Journal article

Vass L, Fisk M, Cheriyan J, Mohan D, Forman J, Oseni A, Devaraj A, Maki-Petaja KM, McEniery CM, Fuld J, Hopkinson NS, Lomas DA, Cockcroft JR, Tal-Singer R, Polkey M, Wilkinson IBet al., 2021, Quantitative F-18-fluorodeoxyglucose positron emission tomography/computed tomography to assess pulmonary inflammation in COPD, ERJ OPEN RESEARCH, Vol: 7

Journal article

Hopkinson N, Rossi N, El-Sayed Moustafa JS, Laverty A, Quint J, Freidin MB, Visconti A, Murray B, Modat M, Ourselin S, Small K, Davies R, Wolf J, Spector TD, Steves CJ, Falchi Met al., 2021, Current smoking and COVID-19 risk: results from a population symptom app in over 2.4 million people, Thorax, Vol: 76, Pages: 714-722, ISSN: 0040-6376

Background: The association between current tobacco smoking, the risk of developing symptomatic COVID-19 and the severity of illness is an important information gap.Methods: UK users of the Zoe COVID Symptom Study App provided baseline data including demographics, anthropometrics, smoking status and medical conditions, and were asked to log their condition daily. Participants who reported that they did not feel physically normal were then asked by the app to complete a series of questions, including 14 potential COVID-19 symptoms and about hospital attendance. The main study outcome was the development of “classic” symptoms of COVID-19 during the pandemic defined as fever, new persistent cough and breathlessness and their association with current smoking. The number of concurrent COVID-19 symptoms was used as a proxy for severity and the pattern of association between symptoms was also compared between smokers and non-smokers. Results: Between 24th March 2020 to 23rd April 2020, data were available on 2,401,982 participants, mean(SD) age 43.6(15.1) years, 63.3% female, overall smoking prevalence 11.0%. 834,437 (35%) participants reported being unwell and entered one or more symptoms. Current smokers were more likely to report symptoms suggesting a diagnosis of COVID-19; classic symptoms adjusted OR[95%CI] 1.14[1.10 to 1.18]; >5 symptoms 1.29[1.26 to 1.31]; >10 symptoms 1.50[1.42 to 1.58]. The pattern of association between reported symptoms did not vary between smokers and non-smokers.Interpretation: These data are consistent with people who smoke being at an increased risk of developing symptomatic COVID-19.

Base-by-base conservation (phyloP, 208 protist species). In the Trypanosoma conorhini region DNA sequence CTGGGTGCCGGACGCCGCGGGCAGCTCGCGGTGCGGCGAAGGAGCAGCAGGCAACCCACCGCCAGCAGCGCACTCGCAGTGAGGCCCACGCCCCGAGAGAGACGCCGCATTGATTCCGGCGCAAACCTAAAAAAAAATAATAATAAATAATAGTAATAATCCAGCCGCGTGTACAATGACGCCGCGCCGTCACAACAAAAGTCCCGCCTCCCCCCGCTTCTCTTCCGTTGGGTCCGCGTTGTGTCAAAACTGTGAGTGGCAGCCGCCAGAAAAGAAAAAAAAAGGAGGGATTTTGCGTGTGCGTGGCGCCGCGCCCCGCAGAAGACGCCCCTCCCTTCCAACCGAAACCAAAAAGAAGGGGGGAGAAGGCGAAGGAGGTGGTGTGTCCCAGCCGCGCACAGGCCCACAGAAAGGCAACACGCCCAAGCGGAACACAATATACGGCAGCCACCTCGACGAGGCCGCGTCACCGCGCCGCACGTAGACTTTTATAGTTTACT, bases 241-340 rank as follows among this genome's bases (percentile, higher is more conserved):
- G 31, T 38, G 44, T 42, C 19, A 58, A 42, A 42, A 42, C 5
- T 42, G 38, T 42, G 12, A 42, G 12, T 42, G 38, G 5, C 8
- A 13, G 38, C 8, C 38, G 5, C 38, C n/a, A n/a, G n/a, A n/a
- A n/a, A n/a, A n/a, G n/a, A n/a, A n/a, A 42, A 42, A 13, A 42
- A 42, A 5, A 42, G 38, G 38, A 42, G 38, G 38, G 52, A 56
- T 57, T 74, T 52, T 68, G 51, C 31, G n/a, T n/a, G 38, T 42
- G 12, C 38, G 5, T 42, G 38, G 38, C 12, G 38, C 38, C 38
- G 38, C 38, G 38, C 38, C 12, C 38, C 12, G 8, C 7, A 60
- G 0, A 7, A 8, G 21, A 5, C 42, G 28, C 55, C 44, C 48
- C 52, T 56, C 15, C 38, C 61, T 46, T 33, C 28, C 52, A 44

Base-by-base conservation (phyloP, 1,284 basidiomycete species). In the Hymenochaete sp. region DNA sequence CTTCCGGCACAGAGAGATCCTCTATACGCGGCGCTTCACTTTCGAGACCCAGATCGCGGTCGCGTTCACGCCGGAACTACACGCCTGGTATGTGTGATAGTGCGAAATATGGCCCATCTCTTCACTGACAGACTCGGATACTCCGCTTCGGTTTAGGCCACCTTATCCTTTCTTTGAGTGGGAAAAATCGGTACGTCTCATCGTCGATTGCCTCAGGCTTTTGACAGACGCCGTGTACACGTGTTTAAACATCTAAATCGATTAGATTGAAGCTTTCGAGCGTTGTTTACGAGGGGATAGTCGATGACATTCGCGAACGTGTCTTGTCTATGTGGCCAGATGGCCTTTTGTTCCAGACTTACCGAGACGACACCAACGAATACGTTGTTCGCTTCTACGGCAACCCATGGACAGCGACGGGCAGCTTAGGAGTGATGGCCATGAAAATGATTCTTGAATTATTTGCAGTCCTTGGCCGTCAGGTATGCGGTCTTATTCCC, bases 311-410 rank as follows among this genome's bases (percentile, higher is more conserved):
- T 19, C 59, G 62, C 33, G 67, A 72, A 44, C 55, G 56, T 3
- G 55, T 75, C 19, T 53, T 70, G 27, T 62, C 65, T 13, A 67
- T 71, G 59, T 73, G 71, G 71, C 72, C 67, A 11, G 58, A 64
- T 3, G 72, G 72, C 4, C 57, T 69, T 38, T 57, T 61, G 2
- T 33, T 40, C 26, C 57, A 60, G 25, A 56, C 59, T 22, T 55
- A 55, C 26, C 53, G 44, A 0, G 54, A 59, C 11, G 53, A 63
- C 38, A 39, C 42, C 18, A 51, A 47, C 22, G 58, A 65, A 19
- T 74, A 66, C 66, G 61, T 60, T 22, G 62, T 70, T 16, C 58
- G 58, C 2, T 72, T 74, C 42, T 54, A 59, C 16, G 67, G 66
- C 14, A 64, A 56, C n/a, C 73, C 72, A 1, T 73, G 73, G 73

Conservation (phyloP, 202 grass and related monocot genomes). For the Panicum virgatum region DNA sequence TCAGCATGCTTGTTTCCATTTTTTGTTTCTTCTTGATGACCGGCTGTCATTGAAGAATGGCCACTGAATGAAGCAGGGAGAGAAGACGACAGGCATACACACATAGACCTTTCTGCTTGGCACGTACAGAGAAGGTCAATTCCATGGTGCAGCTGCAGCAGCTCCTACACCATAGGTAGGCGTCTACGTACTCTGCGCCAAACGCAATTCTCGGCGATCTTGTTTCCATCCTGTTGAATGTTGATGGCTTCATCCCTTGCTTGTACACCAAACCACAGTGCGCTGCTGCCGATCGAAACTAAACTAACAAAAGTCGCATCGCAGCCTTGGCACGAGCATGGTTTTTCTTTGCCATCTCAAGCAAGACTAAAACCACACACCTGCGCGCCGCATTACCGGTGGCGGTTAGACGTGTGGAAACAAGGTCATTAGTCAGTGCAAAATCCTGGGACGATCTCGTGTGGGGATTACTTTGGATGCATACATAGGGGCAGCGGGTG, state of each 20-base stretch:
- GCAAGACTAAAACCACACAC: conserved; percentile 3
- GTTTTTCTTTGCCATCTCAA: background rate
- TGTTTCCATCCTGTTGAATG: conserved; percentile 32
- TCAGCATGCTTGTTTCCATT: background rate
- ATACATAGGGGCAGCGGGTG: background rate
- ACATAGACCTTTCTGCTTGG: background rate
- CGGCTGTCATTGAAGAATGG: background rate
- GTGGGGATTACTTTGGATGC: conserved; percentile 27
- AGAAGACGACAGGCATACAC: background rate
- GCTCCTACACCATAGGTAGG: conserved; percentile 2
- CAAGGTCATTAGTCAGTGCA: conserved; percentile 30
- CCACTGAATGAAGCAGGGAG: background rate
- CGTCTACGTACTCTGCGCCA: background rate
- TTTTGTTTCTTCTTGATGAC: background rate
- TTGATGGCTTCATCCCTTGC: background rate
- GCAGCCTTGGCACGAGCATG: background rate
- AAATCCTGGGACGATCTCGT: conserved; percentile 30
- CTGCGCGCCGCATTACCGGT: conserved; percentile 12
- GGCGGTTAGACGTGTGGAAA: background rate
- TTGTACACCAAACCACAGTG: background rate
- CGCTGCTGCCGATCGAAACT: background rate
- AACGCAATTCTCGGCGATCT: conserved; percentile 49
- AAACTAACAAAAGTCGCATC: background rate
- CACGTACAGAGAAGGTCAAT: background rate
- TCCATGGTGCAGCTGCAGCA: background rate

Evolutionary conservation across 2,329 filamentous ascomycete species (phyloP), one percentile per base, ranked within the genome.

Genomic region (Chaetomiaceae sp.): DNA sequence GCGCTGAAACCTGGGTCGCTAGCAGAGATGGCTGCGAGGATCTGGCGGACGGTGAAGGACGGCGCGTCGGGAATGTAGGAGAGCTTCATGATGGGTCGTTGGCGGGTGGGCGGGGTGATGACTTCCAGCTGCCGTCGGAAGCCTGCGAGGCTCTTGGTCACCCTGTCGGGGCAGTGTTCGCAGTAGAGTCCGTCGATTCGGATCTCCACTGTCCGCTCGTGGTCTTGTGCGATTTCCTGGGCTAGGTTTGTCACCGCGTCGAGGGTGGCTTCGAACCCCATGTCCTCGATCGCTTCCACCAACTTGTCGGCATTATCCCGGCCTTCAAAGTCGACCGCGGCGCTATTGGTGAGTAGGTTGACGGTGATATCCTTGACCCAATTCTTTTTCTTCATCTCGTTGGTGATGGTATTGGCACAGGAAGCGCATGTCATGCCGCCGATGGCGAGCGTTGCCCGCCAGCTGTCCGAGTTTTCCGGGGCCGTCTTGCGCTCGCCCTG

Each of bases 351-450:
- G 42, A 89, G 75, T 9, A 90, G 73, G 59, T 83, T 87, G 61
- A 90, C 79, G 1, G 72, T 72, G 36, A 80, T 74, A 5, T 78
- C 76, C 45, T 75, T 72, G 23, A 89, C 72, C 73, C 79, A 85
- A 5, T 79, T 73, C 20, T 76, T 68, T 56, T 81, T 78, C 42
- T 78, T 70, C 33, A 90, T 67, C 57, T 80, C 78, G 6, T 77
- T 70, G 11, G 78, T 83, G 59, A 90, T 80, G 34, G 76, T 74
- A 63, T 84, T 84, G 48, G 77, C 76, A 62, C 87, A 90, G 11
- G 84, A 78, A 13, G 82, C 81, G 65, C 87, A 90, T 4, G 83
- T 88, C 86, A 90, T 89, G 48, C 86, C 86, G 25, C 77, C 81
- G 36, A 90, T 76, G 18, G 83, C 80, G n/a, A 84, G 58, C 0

Journal article

Philip K, Lewis A, Buttery S, McCabe C, Fancourt D, Orton C, Polkey M, Hopkinson Net al., 2021, Physiological demands of Singing for Lung Health compared to treadmill walking, BMJ Open Respiratory Research, Vol: 8, Pages: 1-7, ISSN: 2052-4439